Sea fog increases the total mercury level in the terrestrial ecosystem (on the example of the tiger Panthera tigris altaica Temminck, 1844)
Keywords:aquatic and terrestrial ecosystems, total mercury, Panthera tigris altaica, P. pardus orientalis, Ursus thibetanus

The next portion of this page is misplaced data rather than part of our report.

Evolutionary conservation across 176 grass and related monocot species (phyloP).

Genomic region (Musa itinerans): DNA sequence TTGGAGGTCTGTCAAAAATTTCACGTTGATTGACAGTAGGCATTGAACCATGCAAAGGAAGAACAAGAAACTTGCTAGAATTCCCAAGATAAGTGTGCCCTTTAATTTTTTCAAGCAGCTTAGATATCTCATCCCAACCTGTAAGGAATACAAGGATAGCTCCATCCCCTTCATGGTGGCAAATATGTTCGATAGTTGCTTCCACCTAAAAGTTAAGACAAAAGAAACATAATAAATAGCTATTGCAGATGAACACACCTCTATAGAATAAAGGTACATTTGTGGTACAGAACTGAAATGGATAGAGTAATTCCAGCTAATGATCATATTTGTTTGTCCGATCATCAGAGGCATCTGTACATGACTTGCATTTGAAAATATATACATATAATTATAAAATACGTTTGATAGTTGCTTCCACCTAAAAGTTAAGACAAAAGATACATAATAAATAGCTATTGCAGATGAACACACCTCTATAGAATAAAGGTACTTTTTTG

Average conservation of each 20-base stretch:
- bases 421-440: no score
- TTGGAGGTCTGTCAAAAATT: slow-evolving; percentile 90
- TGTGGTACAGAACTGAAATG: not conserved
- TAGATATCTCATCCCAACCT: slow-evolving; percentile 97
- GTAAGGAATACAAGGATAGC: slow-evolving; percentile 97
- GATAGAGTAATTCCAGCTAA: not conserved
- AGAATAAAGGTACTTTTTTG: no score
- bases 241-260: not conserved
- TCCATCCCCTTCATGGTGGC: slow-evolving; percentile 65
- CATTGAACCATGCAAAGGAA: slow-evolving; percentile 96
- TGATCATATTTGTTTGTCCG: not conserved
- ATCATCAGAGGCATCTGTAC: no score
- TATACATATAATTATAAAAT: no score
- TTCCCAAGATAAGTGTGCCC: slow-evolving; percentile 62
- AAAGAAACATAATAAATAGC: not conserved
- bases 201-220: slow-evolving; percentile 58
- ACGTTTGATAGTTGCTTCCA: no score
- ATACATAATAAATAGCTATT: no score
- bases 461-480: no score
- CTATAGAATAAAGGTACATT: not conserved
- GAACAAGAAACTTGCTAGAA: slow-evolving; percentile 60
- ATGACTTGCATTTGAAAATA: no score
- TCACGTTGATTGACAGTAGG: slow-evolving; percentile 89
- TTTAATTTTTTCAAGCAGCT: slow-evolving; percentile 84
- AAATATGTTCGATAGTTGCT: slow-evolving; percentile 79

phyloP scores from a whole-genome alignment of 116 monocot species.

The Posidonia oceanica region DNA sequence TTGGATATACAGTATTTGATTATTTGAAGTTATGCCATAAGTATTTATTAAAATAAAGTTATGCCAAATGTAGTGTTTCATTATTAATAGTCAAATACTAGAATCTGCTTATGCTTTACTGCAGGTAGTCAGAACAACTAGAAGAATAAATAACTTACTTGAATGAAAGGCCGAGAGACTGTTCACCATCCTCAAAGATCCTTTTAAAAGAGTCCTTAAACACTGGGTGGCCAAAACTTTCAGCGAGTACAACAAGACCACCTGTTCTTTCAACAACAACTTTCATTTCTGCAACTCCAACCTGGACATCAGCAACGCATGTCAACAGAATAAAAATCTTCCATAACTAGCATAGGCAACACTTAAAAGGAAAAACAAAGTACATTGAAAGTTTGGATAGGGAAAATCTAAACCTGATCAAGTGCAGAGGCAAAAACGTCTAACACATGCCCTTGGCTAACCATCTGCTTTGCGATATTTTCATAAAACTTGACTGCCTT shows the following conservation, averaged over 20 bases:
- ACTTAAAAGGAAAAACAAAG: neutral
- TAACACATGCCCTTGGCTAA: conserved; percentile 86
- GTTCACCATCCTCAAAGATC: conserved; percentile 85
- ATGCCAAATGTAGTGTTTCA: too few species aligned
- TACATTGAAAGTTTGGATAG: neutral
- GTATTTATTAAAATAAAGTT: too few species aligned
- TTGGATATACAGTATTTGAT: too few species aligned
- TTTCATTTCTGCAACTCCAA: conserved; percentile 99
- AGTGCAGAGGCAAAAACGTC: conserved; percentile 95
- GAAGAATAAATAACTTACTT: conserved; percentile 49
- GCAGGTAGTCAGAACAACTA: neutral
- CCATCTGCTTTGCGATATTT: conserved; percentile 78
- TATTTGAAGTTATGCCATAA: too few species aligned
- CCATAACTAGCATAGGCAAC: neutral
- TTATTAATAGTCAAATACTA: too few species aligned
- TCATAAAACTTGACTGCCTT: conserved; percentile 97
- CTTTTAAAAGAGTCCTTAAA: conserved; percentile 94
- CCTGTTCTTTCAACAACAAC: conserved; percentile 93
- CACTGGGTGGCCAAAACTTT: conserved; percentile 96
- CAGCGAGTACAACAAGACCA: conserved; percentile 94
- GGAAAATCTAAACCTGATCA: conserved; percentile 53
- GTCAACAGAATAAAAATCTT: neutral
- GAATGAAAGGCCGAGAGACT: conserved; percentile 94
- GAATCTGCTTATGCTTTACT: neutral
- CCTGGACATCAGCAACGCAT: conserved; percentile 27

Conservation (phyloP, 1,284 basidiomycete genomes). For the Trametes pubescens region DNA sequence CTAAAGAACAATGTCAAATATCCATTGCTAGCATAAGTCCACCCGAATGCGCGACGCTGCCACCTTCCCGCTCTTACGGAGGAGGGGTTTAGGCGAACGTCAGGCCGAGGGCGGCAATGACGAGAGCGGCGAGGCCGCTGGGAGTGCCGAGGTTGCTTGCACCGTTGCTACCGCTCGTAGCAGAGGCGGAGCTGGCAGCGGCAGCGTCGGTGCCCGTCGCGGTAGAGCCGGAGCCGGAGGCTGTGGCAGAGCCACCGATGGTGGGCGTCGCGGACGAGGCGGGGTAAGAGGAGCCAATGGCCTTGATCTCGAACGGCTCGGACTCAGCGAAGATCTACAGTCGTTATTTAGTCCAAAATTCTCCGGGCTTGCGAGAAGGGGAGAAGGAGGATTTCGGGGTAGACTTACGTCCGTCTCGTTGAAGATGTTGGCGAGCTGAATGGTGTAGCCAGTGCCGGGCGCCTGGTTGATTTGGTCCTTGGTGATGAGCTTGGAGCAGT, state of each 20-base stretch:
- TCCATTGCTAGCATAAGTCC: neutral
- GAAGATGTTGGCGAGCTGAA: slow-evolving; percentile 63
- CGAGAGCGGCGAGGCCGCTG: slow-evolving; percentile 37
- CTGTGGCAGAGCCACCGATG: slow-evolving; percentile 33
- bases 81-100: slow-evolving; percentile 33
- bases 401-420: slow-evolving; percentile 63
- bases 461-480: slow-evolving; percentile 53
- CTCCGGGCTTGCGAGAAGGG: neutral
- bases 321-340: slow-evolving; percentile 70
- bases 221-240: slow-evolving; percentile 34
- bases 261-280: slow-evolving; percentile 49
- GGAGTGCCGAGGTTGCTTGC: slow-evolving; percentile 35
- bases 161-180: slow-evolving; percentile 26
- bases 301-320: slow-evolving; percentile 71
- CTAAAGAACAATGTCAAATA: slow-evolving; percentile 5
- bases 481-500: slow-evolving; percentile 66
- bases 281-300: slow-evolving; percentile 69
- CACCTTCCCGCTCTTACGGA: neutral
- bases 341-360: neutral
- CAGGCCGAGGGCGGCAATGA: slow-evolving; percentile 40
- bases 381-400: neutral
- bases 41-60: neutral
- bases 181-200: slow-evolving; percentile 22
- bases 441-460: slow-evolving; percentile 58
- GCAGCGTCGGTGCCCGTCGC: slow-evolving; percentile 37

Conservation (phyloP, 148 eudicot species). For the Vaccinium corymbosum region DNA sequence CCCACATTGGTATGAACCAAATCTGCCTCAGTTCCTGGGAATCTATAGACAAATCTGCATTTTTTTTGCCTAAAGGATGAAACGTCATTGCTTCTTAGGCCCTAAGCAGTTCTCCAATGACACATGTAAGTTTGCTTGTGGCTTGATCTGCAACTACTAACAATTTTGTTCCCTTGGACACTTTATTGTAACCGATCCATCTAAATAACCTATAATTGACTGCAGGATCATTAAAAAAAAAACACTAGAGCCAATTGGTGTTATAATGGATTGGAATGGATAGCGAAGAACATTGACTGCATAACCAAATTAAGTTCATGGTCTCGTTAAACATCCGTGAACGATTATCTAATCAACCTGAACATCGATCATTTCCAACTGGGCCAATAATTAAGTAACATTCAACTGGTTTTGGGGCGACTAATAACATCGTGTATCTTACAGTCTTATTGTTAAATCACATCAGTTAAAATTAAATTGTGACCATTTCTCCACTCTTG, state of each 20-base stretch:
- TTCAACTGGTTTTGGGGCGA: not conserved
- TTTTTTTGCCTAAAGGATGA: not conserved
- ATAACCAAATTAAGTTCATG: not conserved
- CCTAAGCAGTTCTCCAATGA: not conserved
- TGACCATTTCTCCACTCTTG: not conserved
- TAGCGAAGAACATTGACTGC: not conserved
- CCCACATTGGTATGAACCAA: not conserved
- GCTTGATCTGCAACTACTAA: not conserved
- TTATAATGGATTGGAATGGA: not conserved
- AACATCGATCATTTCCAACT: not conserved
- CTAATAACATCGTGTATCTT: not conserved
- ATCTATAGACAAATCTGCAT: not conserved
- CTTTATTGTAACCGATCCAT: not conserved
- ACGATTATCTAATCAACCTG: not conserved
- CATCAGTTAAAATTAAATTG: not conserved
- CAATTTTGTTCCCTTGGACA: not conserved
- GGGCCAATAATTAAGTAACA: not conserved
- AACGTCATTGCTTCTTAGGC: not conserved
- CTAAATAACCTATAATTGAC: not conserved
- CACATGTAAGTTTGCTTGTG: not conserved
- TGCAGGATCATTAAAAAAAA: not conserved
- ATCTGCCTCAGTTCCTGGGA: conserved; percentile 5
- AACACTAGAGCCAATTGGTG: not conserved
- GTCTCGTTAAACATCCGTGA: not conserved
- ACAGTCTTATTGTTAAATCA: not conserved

This study discusses one of the aspects of the mercury problem, which is the relationship between aquatic and terrestrial ecosystems. We indicate that the mercury concentration in the Amur tiger fur (Panthera tigris altaica) is higher in the coastal area than in the inland area because the coastal areas are exposed to the impact of marine atmospheric fog, a potential source of monomethylmercury. The total mercury concentration from the Khasansky District varied from 0.16 to 0.45 mg/kg, on average 0.22 ± 0.04 mg/kg, in tiger fur, from 0.07 to 1.01 mg/kg, on average 0.64 ± 0.05 mg/kg, in leopard fur (P. pardus orientalis) and from 0.055 to 1.233 mg/kg, on average 0.336 ± 0.056 mg/kg, in Himalayan bear fur (Ursus thibetanus). The total mercury concentration in the fur of the last predators from the inland areas is unknown. Further research is needed.
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